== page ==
All about TDS on salary under section 192

Every employer responsible for paying any sum chargeable under the head ‘Salaries’ is liable to deduct tax at source (TDS) at the rate applicable in the financial year in which payment to employee is made.

TDS is to be deducted every month on estimated salary. Employer is not required to deduct TDS unless the estimated salary exceeds the amount not chargeable to tax. Employer is liable to deduct TDS of resident or non-resident employees alike.

In this article, we will not discuss about how TDS is deducted by the employer. We will be discussing few important limbs of income tax about salary that may help you in filing correct information in TDS return.

Where the salaried employee thinks that his TDS has been deducted at the higher rate and he is not liable to pay such higher TDS then he can make an application under section 197 of the income tax act requesting the AO to issue lower deduction certificate. AO after enquiring may compute TDS liability and issue lower deduction certificate.

A doctor engaged in the hospital and providing his services on retainership basis, then he cannot be regarded as employee of the hospital since there is no employee-employer relationship between them, consecutively TDS will not be deducted under section 192 of the income tax act (CIT vs Apollo Hospital International Limited)

It is important to note that, when employee changes his employer during the year then employee at his choice can declare his salary to his current employer so that correct TDS figure can arrive. It happens that employee does not declare salary from the previous employer to his current employer, consequently, he takes benefit of Income tax slab twice. So, when he files income tax return, tax liabilities go up and he shall also pay additional interest on short payment of tax. Employer cannot be made liable for short deduction if employee does not furnish information relating to salary received from other employer (CIT vs Marubeni India Pvt Ltd)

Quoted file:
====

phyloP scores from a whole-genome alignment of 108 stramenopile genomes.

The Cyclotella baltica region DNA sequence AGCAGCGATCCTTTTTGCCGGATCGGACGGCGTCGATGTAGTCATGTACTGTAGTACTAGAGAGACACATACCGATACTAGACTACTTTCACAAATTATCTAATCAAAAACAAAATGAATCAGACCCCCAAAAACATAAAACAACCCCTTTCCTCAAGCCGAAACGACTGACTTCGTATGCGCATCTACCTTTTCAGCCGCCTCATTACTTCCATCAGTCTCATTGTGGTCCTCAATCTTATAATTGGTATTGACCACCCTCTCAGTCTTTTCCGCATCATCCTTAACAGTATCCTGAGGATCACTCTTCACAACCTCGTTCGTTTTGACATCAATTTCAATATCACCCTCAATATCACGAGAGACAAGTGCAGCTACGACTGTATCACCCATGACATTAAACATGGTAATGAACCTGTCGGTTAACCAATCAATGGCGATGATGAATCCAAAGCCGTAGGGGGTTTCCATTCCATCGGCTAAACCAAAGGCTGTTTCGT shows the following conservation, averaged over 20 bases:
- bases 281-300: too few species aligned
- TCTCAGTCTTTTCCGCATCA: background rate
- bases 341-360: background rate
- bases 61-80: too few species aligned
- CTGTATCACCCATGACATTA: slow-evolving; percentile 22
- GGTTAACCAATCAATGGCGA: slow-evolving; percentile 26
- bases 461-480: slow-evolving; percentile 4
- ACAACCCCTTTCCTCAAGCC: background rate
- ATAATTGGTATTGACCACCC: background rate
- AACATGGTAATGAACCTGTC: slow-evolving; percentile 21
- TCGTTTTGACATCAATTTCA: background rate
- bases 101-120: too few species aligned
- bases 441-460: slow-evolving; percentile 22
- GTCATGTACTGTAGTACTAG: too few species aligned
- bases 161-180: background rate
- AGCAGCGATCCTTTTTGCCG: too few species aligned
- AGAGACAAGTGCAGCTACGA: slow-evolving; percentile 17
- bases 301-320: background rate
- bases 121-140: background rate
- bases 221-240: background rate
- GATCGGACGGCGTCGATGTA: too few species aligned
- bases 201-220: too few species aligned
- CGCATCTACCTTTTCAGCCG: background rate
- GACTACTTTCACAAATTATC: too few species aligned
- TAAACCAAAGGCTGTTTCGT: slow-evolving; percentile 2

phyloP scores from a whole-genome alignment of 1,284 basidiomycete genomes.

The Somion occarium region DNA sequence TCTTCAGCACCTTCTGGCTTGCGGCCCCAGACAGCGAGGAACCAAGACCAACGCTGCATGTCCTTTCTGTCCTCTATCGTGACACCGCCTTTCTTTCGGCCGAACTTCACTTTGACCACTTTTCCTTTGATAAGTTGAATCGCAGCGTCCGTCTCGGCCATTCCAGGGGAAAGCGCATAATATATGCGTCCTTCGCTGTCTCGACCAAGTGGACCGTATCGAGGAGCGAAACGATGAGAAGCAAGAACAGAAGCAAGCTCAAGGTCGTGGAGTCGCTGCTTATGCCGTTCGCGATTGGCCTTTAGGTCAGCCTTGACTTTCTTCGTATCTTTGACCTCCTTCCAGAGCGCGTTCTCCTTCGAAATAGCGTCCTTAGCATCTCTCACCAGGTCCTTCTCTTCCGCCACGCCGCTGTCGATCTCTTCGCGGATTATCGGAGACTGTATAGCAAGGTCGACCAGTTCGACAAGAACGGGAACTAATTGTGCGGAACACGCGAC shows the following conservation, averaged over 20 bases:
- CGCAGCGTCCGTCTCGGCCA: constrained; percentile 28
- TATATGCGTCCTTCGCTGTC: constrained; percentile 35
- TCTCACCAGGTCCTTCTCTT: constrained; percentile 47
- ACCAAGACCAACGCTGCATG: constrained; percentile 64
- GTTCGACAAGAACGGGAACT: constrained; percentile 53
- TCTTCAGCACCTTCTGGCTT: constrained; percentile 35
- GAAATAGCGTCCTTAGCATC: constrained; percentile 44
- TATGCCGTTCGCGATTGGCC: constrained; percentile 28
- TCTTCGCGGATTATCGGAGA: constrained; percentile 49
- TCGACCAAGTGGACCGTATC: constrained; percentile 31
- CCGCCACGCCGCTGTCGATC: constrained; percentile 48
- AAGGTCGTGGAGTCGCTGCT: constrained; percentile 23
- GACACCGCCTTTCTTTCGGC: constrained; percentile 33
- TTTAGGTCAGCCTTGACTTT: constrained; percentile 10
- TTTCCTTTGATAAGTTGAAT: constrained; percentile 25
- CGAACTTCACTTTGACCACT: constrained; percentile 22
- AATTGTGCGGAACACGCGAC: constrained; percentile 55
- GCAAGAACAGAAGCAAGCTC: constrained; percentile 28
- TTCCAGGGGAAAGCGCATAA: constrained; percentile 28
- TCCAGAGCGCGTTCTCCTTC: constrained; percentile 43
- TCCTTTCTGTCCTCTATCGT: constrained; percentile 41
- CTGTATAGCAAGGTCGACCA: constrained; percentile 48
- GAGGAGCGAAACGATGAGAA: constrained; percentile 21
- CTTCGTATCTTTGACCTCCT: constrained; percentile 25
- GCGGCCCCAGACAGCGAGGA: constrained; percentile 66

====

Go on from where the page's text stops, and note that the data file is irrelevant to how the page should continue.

Employer has to issue a statement in Form 12BA requiring details regarding the perquisites and other fringe benefits along with profits in lieu of an employee’s salary.

Where the foreign company paid salary abroad to non-residents working in India, if such income had a connection or nexus with rendition of service in India, then such payment would constitute income which is deemed to accrue or arise to the recipient in India as salary earned in India in terms of s 9(1)(11) and consequential liability under s 192 is attracted (CIT vs Eli Lilly and Co India Pvt Ltd)

Option under section 115BAC for lower tax regime: Section 115BAC has been inserted with effect from assessment year 2021-22 allowing employees to opt for lower tax regime every year (not having income from business or profession). Employee can intimate every year to his employer so that TDS can be deducted under section 115BAC.

Point to be noted:

  • Intimation to employer does not amount to exercise of option by the employee. The option is exercised at the time of filing of income tax return.
  • If employee does not intimate then employer shall ignore the section 115BAC of the act and deduct as per the regular provision of the act.

How to deduct TDS when a person is employed by more than one employer

Where employee has more than one employer, he is required by section 192(2) to furnish in Form 12B to one of his employers the details of salary due or salary received by his from other employer. After submission in Form 12B, employer becomes liable to deduct TDS after considering information submitted by employee.

If employee submit information of salary in the month of December, then December onwards tax shall be deducted at the average rate after considering Form 12B (CIT v Marubeni India Pvt Ltd 165 Taxman).

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